UNESCO Dynamic Coalition of Internet universality expands its partnership at the IGF 2021

On 9 December 2021, UNESCO convened a hybrid meeting with all stakeholders of the Dynamic Coalition (DC) on Internet Universality ROAM-X Indicators (IUIs) at the Internet Governance Forum 2021 in Katowice, Poland. The meeting reinforced and expanded the global partnership for promoting human rights-based, open, accessible and inclusive Internet via multi-stakeholder dialogue and digital cooperation.

In his opening remarks, Dr. Tawfik Jelassi, UNESCO’s Assistant-Director General for Communication and Information, stated: “With the support of the IGF community and its Multistakeholder Advisory Group (MAG) chair, UNESCO launched the Dynamic Coalition on Internet Universality ROAM-X indicators at IGF 2020. The Coalition facilitates advocacy, knowledge sharing and capacity building, so that countries can assess how well their digital ecosystems align to UNESCO’s ROAM principles, and implement recommendations to harness the potential of the Internet and of advanced technologies to promote achievement of the 2030 Agenda for Sustainable Development.”

Showcasing the newly-launched national assessment of IUIs in Germany, Dr. Lutz Möller, Deputy Secretary-General of the German National Commission for UNESCO, stated: “The national assessment of Internet Universality Indicators is a tool that provides ‘brutally honest’ evidence, empowering stakeholders and experts to foster the development of their national digital and social environments”.

“The ROAM-X framework serves a holistic framework for uniting the Internet. It contributes to implementing the United Nations Secretary-General’s Roadmap of Digital Cooperation, and to creating a global Digital Compact” pointed out Anriette Estherhuysen, IGF MAG Chair. She stressed that the call for an “Internet United” aims to translate key principles into policymaking and practice, which can be facilitated through the implementation of the ROAM principles and indicators.

Constance Bommelaer, Internet Society’s Area Vice President, Institutional Relations and Empowerment, and Dawit Bekele, Internet Society Africa’s Regional Vice President, underlined synergies that exist between ROAM and ISOC’s work, on topics such as openness and meaningful access. They both reiterated her support of the national assessment of IUIs through ISOC’s various regional chapters, in Africa and beyond.

Dorothy Gordon, UNESCO’s Information for All Programme (IFAP) Chair, affirmed IFAP’s willingness to engage with the IGF community on Internet governance issues. She stated: “Good policy is based on evidence and knowledge-sharing. The IUIs assessments allow us to pull out lessons learned, and to create capacity building opportunities, by fostering multistakeholder engagement through the Dynamic Coalition on IUIs.”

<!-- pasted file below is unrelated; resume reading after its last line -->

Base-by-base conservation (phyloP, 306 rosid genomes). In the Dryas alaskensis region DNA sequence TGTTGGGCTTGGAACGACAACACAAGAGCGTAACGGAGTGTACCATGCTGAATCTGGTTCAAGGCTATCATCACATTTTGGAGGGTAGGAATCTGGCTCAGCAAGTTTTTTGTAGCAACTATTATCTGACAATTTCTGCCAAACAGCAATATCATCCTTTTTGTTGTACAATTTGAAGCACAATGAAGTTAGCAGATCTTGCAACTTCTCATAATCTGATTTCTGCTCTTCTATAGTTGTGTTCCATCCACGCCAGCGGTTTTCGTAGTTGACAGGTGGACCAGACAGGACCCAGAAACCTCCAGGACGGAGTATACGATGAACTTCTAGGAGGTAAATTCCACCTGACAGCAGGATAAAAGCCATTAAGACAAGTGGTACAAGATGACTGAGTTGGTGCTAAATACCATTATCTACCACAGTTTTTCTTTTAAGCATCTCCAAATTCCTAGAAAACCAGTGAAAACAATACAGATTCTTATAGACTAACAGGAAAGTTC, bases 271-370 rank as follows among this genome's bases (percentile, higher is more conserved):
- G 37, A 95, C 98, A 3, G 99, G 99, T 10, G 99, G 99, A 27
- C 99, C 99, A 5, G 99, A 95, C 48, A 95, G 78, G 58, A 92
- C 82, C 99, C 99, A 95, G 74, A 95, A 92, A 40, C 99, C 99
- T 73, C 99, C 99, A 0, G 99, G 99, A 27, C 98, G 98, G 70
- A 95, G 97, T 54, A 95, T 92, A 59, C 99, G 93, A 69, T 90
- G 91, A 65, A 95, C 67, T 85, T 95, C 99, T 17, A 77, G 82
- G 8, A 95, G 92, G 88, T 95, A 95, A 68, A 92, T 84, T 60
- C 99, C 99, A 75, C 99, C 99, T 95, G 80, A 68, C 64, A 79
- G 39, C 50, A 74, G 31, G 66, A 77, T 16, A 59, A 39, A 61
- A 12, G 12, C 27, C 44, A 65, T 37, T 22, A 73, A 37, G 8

Representing the Council of Europe, Jan Kleijssen, explained that the Council’s engagement in the Dynamic Coalition sparked from the Internet Universality Indicators project being in line with the Council of Europe’s standards. He especially highlighted the 2016 Recommendation on Internet Freedom made by CoE’s Committee of Ministers, which can be used as a means of verification in the assessment of compliance with Internet Universality Indicators.

Alexandre Barbosa and Suada Hadzovic, respectively representing the Regional Center for Studies of the Development of the Information Society (CETIC.br) and ICANN’s Government Advisory Committee’s (GAC) Working Group on Human Rights and International Law (HRILWG), reflected on how the Internet Universality ROAM-X indicators have become a reference for Member States to assess their digital landscapes. They posited that the DC should build capacities of stakeholders involved in IUI assessments, to support formulation of actionable recommendations that lead to concrete Internet reforms.

Mira Milosevic, from the Global Forum for Media Development, Tomasz Komorowski from the Polish National Commission for UNESCO, Anja Gengo from the Internet Governance Forum Secretariat and NRIs, and Kossi Amessinou of the African ICT Foundation, underlined the relevance of the ROAM framework as an evidence base to underpin advocacy for stronger uptake of human rights online as well as for digital cooperation.

Participants were unanimous in pointing out the importance of multistakeholder participation, particularly of national governments as duty bearers, both in the Coalition and in national assessments. A richer range of perspectives enables closer and deeper collaboration towards transforming digital ecosystems.

In her closing statement, Dr. Marielza Oliveira, UNESCO’s Director for Partnerships and Operational Programme Monitoring in the Communications and Information Sector, raised three points. First, with more countries conducting IUIs assessments, regional and global aggregate views become possible, potentially leading to regional and global policy recommendations. Second, she highlighted the importance of funding not only individual national reports, but also capacity development, data collection guidance, quality assurance, aggregate analytics, and other elements from which all countries can benefit.

Finally, she invited all stakeholders to join the Dynamic Coalition, concluding that: “Multistakeholder participation is the key to make the ROAM-X project move forward. So let us all join efforts to further mainstream the universal ROAM principles and apply ROAM-X indicators worldwide. These principles were designed to promote human rights and digital inclusion, so that the Internet can truly serve a as public good, leaving no one behind.”

 

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